Mother knows best: a fatty acid is the key to making sexy sons

A parasitic wasp laying her eggs. Image via Wikipedia.

In honor of Mother’s day (I know, I’m a day late), I thought I would share a story about moms that help their sons get dates, by making sure they eat the right food growing up. The moms I’m talking about are female parasitoid wasps (Nasonia vitripennis).

Male parasitoid wasps attract females by releasing a special pheromone. But what determines the sexiness of the signal? According to new research (link here) from Birgit Blaul and Joachim Ruther at the University of Regensburg, the food that mom lays her eggs in is the deciding factor.

Nasonia life cycle. Image via

Parasitoids lay their eggs in the pupae of other insects. While the unsuspecting fly (or other insect) is undergoing metamorphosis, a female parasitoid wasp can come along and lay her eggs inside of it, where they will hatch and develop, eating up the fly in the process. So, the developing parasitoid larvae don’t have any choice when it comes to food. If mom doesn’t pick the best fly pupa for her babies, they’re out of luck.

According to the new research (published online in the Proceedings of the Royal Society, Biological Sciences), females can detect levels of a fatty acid called linoleic acid (LA) in insect pupae. Virgin females (which produce only sons) prefer to lay eggs in host pupae that are high in LA. LA is an essential fatty acid, meaning the wasps have to eat it because they can’t make it themselves.

So what’s the advantage of getting more LA?

The researchers showed that LA is a precursor of the male sex pheromone. Males that grew in high LA hosts made more of the pheromone and attracted more virgin females than males grown in low LA hosts. That means a decision made by mom, when the male was still an egg, affected how sexy he was later on.

You might wonder why the pheromone, which is made from LA, is so sexy to females. Sexual selection theory predicts that when females choose males based on a signal, like this pheromone, it should be related to how ‘fit’ the male is in order for the preference for the signal to keep being passed on to further generations of females.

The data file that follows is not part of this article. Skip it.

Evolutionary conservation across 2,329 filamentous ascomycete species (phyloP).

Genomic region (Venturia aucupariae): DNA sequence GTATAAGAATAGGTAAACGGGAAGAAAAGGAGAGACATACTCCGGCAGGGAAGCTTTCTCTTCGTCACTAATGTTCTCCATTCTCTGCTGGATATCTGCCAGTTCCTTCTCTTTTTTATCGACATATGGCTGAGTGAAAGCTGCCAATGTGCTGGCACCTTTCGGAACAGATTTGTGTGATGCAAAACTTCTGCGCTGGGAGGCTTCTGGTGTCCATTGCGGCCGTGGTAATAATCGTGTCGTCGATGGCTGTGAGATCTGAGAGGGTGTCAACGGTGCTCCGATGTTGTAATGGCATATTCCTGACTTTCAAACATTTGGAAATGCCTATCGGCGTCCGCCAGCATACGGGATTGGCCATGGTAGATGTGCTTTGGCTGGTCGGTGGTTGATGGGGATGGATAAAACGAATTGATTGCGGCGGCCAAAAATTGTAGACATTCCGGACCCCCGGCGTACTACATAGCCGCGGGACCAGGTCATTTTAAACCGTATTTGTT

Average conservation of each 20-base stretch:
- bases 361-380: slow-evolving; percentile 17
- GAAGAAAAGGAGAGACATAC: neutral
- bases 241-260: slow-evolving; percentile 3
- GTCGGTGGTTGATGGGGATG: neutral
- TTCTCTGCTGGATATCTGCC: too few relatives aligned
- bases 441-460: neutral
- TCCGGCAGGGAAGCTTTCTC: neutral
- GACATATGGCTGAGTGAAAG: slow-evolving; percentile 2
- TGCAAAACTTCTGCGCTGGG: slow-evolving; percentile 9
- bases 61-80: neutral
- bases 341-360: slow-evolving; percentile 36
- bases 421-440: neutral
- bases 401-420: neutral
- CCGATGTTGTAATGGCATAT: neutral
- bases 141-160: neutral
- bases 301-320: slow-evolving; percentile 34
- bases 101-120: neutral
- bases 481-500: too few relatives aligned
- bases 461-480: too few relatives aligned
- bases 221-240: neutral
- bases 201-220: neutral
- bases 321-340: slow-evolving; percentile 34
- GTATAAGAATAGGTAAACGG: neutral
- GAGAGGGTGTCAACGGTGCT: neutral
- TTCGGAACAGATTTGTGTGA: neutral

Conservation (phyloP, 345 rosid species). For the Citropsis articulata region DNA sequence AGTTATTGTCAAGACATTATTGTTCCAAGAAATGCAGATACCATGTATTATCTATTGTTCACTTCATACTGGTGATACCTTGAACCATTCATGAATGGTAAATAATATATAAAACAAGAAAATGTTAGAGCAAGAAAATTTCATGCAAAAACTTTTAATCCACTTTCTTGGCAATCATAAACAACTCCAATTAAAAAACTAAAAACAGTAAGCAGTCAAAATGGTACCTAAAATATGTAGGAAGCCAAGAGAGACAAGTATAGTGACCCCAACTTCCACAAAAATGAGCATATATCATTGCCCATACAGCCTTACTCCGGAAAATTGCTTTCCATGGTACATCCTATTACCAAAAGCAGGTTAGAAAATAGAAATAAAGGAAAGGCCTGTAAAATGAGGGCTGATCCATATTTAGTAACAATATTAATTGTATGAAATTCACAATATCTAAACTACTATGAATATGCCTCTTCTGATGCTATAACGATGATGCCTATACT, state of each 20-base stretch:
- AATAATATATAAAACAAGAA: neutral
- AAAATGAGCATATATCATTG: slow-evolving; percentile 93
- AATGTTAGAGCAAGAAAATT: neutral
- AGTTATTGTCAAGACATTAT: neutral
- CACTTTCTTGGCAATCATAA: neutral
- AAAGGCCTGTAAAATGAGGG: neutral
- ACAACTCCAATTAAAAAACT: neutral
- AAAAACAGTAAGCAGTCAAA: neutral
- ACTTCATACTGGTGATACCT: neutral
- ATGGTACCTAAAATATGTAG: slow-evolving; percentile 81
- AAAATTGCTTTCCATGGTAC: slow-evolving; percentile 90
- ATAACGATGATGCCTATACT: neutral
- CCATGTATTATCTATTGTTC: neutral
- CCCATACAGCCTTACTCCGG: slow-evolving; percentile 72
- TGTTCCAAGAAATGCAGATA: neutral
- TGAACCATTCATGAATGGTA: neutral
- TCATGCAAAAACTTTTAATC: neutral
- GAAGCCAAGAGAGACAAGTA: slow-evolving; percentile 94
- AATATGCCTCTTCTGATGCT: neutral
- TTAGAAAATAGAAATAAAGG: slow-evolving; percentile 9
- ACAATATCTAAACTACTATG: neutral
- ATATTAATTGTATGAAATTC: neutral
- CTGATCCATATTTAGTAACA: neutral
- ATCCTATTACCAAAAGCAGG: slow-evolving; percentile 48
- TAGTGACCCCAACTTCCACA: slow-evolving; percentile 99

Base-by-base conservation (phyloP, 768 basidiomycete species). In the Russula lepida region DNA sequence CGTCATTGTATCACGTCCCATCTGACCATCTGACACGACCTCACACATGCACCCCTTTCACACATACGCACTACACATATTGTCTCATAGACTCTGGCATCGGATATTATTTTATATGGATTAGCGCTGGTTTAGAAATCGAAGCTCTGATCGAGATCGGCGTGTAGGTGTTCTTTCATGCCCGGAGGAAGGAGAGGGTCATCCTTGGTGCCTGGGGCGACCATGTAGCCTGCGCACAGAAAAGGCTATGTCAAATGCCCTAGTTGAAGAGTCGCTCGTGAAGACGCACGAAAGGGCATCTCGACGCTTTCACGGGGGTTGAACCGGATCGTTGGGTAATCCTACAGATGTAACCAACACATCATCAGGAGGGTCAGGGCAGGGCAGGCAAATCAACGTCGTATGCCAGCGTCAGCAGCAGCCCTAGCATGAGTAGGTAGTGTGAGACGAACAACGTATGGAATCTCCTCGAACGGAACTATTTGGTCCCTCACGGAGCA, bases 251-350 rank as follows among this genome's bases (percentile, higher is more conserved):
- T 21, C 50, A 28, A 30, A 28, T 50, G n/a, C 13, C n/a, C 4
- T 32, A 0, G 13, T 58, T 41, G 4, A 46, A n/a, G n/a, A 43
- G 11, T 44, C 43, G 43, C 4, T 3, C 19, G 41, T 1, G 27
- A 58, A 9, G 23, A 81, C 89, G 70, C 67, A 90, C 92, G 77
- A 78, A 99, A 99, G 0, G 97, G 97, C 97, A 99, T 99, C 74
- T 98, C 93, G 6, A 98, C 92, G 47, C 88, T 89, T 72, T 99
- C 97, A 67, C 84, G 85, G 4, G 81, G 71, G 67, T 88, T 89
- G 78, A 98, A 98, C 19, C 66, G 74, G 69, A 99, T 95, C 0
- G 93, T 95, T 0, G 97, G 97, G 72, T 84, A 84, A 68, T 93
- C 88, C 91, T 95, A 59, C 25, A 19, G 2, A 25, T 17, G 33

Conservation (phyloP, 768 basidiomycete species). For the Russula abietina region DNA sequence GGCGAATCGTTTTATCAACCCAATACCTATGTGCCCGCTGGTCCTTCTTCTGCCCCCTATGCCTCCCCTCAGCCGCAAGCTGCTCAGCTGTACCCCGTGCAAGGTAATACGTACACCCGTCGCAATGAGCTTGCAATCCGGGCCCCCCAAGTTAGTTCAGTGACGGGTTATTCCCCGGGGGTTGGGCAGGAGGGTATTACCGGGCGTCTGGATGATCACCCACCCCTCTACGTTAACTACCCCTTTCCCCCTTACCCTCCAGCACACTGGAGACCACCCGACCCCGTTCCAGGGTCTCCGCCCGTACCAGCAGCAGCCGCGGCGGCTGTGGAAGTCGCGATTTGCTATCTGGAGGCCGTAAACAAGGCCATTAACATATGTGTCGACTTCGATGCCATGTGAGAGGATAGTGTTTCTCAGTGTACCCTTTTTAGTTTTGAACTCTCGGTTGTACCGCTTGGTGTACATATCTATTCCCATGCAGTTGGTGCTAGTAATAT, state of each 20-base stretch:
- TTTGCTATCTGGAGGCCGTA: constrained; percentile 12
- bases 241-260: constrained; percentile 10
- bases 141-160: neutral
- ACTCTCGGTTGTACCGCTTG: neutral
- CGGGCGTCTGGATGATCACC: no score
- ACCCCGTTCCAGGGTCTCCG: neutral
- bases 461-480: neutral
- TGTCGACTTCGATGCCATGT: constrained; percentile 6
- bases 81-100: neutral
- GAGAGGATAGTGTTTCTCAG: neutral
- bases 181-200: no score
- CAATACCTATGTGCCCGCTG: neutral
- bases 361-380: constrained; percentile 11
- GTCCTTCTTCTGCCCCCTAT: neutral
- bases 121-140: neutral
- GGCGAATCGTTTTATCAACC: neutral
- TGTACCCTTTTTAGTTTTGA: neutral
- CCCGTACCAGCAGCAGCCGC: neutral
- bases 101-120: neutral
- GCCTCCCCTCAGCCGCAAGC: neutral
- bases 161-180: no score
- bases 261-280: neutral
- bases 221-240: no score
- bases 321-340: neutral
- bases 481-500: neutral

The researchers went on to show that sexy males (the ones that grew up on high LA diets) were also the more fertile males. High LA males made three times as much sperm as their low LA counterparts.

Mom picks the best food for her sons, her sons grow up to be sexy and mate with lots of females, and those females will produce daughters that are attracted to sexy males. And so, the cycle continues.

By the way, if you want to see some awesome Nasonia pics, check out the Werren lab website.

4 thoughts on “Mother knows best: a fatty acid is the key to making sexy sons

  1. Pingback: Mama’s boys: How fig wasp mothers protect their sons | Molecular Love (and other facts of life)

  2. Pingback: An oral pheromone makes male wasps unattractive to females | Molecular Love (and other facts of life)

  3. Pingback: Mama’s boys: How fig wasp mothers protect their sons | Molecular Love (and other facts of life)

  4. Pingback: Vitamin E: the lizard’s sexy antioxidant | Molecular Love (and other facts of life)

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